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Relevant
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87
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87
10.9K
“Industrial agriculture uses 75 percent of farmland and 70 percent of freshwater use, to feed 30 percent of the world’s population (Mooney and Blassey, 2018). This generates more greenhouse gases than any other human activity on the _...Read More_
“Industrial agriculture uses 75 percent of farmland and 70 percent of freshwater use, to feed 30 percent of the world’s population (Mooney and Blassey, 2018). This generates more greenhouse gases than any other human activity on the _...Read More_
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186
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186
>"Indian historian Dipesh Chakrabarty explains “the planetary” and what it means for the future of humanity."
>"Indian historian Dipesh Chakrabarty explains “the planetary” and what it means for the future of humanity."
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197
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197
"The production and release of synthetic chemicals worldwide is destabilising the Earth system."
"The production and release of synthetic chemicals worldwide is destabilising the Earth system."
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"In her 2014 Pulitzer Prize-winning book The Sixth Extinction, New Yorker writer Elizabeth Kolbert explored how humanity has driven scores of species to extinction. In her new follow-up, Under a White Sky, the journalist seeks solutions."
"In her 2014 Pulitzer Prize-winning book The Sixth Extinction, New Yorker writer Elizabeth Kolbert explored how humanity has driven scores of species to extinction. In her new follow-up, Under a White Sky, the journalist seeks solutions."
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68
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How a cult film from 1982 called Koyaanisqatsi voices a dire plea for planetary survival which is even more relevant today.
How a cult film from 1982 called Koyaanisqatsi voices a dire plea for planetary survival which is even more relevant today.
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"Scientists refer to this phenomenon as 'lunar retreat'—a delightful term, as I’d prefer to imagine the moon enjoying itself at a relaxing getaway, bending its rocky body into various yoga poses, rather than slowly ghosting Earth."
"Scientists refer to this phenomenon as 'lunar retreat'—a delightful term, as I’d prefer to imagine the moon enjoying itself at a relaxing getaway, bending its rocky body into various yoga poses, rather than slowly ghosting Earth."
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137
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137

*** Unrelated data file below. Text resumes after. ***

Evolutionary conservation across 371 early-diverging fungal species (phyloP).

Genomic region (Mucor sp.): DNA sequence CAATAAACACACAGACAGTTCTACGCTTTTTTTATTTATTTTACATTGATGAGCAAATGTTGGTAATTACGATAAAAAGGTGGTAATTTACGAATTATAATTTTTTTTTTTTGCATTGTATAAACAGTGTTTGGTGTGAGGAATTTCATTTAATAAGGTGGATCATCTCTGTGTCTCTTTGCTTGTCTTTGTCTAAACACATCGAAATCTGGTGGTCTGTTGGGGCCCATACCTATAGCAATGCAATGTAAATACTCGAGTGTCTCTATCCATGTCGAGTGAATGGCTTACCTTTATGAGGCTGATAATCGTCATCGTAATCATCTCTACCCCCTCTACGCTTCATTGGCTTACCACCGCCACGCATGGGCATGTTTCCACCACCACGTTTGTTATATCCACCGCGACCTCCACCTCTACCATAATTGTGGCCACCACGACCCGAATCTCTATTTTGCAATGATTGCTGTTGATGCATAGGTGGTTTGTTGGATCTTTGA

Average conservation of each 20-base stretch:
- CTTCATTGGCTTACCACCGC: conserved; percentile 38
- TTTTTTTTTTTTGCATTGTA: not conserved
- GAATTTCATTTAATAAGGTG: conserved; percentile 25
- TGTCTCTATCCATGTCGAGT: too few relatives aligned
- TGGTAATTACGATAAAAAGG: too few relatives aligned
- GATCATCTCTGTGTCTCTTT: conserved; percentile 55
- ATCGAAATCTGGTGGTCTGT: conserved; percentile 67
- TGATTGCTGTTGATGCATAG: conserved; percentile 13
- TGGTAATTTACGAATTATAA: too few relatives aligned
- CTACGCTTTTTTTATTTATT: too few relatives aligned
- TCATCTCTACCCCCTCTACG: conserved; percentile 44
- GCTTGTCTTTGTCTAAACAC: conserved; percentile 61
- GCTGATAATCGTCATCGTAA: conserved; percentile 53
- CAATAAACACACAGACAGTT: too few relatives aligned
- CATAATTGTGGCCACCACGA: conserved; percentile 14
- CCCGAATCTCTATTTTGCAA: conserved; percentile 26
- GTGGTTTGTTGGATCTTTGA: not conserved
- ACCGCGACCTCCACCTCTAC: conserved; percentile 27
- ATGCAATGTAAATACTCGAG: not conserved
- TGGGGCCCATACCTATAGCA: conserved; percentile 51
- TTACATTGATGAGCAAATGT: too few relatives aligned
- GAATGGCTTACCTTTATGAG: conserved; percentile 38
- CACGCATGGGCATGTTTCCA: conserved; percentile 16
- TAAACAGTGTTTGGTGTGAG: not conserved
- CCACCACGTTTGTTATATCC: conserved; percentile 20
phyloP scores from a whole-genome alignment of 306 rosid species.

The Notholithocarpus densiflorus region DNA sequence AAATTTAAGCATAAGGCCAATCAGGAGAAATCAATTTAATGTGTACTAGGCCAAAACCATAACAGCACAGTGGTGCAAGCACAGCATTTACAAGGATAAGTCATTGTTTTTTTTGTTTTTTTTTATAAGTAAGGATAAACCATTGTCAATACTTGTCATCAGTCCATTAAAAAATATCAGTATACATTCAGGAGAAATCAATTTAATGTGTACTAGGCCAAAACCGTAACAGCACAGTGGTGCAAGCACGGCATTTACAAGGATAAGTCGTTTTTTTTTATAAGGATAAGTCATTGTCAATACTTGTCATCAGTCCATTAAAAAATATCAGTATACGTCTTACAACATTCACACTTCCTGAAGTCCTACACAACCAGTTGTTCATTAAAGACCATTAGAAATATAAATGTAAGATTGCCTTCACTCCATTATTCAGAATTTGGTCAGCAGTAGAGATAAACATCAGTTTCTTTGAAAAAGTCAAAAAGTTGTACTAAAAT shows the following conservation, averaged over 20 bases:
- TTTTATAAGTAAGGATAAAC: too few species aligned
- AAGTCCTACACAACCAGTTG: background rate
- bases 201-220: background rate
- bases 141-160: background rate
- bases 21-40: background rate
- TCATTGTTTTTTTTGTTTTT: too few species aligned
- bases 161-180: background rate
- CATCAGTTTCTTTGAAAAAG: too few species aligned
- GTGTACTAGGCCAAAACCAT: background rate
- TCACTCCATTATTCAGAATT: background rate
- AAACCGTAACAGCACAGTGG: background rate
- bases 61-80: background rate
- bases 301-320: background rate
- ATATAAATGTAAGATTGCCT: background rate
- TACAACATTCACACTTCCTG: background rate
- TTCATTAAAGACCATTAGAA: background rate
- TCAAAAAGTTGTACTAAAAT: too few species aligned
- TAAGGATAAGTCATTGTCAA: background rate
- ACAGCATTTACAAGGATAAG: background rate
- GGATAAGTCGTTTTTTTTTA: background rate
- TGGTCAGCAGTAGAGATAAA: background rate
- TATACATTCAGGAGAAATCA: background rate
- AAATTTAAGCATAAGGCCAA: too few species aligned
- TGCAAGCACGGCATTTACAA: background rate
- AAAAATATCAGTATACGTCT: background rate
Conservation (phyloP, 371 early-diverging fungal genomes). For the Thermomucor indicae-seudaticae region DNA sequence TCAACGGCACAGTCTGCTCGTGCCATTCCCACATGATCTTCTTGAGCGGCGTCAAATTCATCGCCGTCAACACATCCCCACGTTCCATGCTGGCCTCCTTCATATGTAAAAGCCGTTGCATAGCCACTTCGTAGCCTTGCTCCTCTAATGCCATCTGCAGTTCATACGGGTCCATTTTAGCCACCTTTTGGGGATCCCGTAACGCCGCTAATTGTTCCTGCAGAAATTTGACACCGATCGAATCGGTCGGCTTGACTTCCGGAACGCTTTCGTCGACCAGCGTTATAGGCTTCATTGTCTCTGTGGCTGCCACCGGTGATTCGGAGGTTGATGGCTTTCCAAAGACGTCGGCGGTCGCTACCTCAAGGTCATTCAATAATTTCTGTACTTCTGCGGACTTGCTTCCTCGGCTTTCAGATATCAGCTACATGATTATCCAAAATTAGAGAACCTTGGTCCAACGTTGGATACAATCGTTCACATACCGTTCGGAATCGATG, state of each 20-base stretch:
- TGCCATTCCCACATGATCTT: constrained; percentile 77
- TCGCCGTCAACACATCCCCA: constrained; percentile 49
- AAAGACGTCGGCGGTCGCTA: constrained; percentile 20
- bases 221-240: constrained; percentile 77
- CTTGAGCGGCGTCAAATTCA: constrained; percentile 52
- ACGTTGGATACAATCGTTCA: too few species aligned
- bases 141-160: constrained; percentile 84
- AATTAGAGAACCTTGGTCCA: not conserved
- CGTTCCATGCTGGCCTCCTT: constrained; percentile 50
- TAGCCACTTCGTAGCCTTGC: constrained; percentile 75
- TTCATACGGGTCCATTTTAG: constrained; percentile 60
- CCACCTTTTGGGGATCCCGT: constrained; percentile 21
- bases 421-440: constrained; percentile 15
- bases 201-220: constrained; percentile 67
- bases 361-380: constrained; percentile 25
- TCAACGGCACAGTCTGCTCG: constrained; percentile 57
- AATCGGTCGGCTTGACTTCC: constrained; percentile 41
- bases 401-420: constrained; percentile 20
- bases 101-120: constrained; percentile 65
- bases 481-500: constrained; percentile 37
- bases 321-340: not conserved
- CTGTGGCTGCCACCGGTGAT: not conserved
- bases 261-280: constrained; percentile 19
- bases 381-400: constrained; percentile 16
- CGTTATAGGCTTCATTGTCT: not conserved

>"To tackle planetary problems like the climate crisis and pandemics, we have to tear down old hierarchies and build new, fluid networks of people, cities and organizations."
>"To tackle planetary problems like the climate crisis and pandemics, we have to tear down old hierarchies and build new, fluid networks of people, cities and organizations."
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>"Strelka Mag — Exploring new urban conditions. The online magazine of Strelka Institute for Media, Architecture and Design."
>"Strelka Mag — Exploring new urban conditions. The online magazine of Strelka Institute for Media, Architecture and Design."
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433
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>"We need the same sense of attachment to our planetary home as to our local residence."
>"We need the same sense of attachment to our planetary home as to our local residence."
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80.6
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80.6
"Geology has a special role to play in the science of climate change because it shows so vividly how humans are influencing the life-supporting system of the planet. "
"Geology has a special role to play in the science of climate change because it shows so vividly how humans are influencing the life-supporting system of the planet. "
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>"Giant blobs nestled deep in the Earth may influence everything from the structure of island chains to mass-extinction events."
>"Giant blobs nestled deep in the Earth may influence everything from the structure of island chains to mass-extinction events."
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11.3
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>"Reading Mark Wick’s novel To Mars Via the Moon words motivated reflection on how our thinking of the Moon changed as real-life science and technology has _...Read More_
>"Reading Mark Wick’s novel To Mars Via the Moon words motivated reflection on how our thinking of the Moon changed as real-life science and technology has _...Read More_
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Born from a tradition of farmer's almanacs that reaches back as far as ancient Mesopotamia, Black Almanac embraces artificiality and the chemical-materialist potential of food as a locus for planetary transformation.
Born from a tradition of farmer's almanacs that reaches back as far as ancient Mesopotamia, Black Almanac embraces artificiality and the chemical-materialist potential of food as a locus for planetary transformation.